BEIJING: Deputy Prime Minister Tharman Shanmugaratnam has reiterated a call for the world to develop a new cooperative international order to better tackle future challenges.
For this to be “effective and sustainable”, he said on Saturday (Mar 23) that a new relationship between China, the United States and other leading centres of global power is required.
Speaking at the China Development Forum in Beijing, Mr Tharman said that the important development of the last 30 years has been China’s integration with the global economy, although this story is “far from over".
“Today’s China is still one-third the level of productivity of the United States. There’s still tremendous potential not just for GDP growth, but for a rise in productivity, incomes and capabilities,” said Mr Tharman.
“We must build a new cooperative world order that involves a sharing of responsibilities and an updating of rules that enables China to take greater responsibility in maintaining an open world order."
Mr Tharman pointed out there have been pushbacks to this open order, which have much deeper roots than today’s governments.
The pushbacks, he said, are not because of a failure of globalisation, but are a result of an open order which has resulted in many people coming out of poverty.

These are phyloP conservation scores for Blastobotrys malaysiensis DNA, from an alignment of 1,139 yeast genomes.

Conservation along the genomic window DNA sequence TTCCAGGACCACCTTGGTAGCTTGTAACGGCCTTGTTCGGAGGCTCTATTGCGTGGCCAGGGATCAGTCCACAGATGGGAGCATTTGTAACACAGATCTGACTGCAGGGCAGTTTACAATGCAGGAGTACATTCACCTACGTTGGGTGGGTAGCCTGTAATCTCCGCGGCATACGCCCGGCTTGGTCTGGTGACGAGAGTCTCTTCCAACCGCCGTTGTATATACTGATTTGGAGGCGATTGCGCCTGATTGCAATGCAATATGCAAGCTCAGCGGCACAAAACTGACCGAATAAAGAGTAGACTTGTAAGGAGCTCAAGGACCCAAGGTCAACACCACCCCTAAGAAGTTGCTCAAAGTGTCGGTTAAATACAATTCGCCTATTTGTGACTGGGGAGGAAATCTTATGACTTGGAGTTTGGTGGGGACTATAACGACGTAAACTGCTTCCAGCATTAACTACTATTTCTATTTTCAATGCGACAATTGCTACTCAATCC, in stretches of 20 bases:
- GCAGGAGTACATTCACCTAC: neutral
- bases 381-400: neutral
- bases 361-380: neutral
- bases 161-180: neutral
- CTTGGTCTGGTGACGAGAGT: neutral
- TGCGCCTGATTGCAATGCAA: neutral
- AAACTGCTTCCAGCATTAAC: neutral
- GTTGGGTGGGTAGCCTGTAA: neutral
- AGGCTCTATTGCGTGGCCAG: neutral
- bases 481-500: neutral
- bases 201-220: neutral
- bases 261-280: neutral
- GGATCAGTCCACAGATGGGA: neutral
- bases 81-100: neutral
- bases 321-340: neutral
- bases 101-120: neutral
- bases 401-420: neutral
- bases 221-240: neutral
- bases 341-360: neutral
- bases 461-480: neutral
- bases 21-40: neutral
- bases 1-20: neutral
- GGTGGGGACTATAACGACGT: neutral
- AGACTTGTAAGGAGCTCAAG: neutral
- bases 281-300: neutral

If a new cooperative international order is not established, the world risks becoming more fragmented, said Mr Tharman.
“It will not happen suddenly. It starts with frictions. The frictions become harder and you get divisions, and you eventually get rifts between the leading global economic powers and rifts between different blocks in the global economy.
“That will weaken all nations. It does not just weaken multilateralism,” he said.
Mr Tharman said the world today faces future challenges that it is quite unprepared to deal with.
These include the challenge of development, as 1.1 billion young people below the age of 15 in Africa, South Asia and the Middle East will be in need of jobs.
There is also a crisis of global resources, with the world already falling behind in tackling climate change, for example.
The international monetary system is another issue, as countries cannot grow without risk of financial disruption in today's system.
Mr Tharman, who chairs the G20 Eminent Persons Group on Financial Governance, said the solution to these challenges is to reform global financial governance, which currently lacks coherence.
“It does not require new institutions, new multilateral institutions, new supranational institutions. It requires that we join up the existing institutions - global, regional and bilateral. Leverage on their strengths together. And critically, work together to reduce the risk of the investment environment in the developing world,” he said.
“We cannot return to the old multilateralism. There is no single conductor and we have several orchestras now. We need a new harmony. But we will only get a new harmony if everyone is playing from the same music score.”